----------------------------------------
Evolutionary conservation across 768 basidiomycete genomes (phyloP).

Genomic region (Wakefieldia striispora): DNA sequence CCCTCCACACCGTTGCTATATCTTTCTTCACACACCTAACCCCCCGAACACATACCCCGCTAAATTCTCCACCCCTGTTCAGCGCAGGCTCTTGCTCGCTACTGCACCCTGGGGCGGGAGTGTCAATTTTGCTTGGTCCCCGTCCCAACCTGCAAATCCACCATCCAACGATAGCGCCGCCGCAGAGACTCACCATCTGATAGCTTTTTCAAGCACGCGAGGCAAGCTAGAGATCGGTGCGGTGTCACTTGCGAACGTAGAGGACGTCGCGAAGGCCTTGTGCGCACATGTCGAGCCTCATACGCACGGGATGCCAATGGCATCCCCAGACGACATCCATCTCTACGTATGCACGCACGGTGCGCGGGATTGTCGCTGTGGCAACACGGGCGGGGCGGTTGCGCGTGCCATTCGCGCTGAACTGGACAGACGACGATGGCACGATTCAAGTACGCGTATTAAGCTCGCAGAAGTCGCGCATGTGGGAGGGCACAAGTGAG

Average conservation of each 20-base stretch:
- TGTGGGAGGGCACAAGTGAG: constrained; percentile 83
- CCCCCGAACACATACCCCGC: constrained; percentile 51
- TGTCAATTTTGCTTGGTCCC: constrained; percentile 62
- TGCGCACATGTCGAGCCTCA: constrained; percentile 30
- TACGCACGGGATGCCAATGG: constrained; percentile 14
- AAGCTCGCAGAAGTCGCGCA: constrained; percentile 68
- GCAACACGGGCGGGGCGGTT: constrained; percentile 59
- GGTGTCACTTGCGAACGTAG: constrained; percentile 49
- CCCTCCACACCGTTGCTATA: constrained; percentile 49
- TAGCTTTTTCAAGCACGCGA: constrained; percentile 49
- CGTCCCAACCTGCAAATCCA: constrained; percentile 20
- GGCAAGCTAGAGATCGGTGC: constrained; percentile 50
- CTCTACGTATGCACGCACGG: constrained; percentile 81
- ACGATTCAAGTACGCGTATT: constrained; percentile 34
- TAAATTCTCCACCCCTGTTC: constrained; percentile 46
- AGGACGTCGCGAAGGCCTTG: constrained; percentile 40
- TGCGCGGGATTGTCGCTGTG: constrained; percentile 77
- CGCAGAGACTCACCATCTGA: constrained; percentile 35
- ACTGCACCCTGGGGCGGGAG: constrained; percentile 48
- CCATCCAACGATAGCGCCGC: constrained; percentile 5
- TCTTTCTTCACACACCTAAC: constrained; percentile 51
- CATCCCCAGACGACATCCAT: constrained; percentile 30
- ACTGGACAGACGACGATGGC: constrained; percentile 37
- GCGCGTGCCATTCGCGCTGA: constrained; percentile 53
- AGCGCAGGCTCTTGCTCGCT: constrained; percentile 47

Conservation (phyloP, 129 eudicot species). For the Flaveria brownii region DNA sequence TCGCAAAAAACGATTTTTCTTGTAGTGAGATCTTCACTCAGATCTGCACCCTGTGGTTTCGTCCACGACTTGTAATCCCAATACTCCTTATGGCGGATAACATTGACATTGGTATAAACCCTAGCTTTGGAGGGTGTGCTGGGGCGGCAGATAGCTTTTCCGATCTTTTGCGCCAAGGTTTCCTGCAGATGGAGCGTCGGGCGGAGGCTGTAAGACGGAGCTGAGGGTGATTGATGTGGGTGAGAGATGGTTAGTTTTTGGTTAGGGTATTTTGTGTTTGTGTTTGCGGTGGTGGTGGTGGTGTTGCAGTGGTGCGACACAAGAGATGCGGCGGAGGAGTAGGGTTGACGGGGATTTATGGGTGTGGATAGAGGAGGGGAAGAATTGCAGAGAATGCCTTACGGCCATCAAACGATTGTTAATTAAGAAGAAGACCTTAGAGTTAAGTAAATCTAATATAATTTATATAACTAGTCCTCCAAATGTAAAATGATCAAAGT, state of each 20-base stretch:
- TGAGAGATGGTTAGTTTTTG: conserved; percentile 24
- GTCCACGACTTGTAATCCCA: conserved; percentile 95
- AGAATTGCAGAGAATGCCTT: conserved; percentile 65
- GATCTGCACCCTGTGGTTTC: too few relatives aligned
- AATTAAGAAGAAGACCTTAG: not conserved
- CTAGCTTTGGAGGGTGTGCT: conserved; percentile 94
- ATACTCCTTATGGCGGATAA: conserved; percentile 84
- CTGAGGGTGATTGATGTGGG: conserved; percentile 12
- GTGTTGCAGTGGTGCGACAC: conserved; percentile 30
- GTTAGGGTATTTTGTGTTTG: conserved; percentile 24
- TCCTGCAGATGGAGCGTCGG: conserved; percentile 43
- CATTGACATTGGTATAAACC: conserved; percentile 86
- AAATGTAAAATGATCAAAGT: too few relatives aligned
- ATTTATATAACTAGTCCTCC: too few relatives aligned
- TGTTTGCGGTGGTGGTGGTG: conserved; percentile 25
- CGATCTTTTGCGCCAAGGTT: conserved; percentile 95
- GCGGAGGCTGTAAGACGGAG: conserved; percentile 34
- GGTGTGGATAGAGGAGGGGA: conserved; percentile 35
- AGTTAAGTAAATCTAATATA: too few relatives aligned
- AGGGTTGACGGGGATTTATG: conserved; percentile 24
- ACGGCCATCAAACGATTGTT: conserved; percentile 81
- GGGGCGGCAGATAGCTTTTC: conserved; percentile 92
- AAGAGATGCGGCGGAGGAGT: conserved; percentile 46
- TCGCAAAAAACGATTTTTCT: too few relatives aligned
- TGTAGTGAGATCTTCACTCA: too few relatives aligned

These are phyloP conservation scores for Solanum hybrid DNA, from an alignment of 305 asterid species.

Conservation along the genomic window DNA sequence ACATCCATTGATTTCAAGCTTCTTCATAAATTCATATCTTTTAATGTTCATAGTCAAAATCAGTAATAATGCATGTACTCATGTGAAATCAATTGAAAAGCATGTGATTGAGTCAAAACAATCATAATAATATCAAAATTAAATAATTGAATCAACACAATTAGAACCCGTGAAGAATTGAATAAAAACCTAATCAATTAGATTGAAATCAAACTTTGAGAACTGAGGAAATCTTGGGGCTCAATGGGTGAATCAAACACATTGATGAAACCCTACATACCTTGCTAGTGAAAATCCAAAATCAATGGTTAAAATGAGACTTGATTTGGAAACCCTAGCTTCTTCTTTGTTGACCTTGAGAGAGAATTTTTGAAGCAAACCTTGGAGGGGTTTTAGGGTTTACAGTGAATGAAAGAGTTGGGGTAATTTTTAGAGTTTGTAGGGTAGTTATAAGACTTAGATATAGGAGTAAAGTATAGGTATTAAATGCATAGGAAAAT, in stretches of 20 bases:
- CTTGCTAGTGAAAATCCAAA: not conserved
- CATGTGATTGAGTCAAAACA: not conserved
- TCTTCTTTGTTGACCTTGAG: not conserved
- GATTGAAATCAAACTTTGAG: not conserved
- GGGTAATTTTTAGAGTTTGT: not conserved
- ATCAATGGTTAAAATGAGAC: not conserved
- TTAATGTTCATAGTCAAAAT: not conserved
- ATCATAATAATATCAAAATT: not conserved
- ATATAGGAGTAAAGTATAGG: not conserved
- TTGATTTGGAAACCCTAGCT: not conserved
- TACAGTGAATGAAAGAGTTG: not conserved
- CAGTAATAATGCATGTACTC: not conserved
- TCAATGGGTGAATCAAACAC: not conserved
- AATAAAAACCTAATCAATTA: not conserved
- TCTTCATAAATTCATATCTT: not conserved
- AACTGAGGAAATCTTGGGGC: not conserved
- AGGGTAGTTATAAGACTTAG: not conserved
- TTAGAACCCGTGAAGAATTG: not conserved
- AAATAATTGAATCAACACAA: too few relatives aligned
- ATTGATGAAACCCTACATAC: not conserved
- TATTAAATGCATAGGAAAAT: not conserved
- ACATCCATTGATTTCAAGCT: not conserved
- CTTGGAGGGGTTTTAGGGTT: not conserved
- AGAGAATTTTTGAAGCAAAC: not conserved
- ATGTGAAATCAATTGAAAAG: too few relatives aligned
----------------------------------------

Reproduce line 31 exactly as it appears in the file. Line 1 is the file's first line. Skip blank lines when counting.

- GTCCACGACTTGTAATCCCA: conserved; percentile 95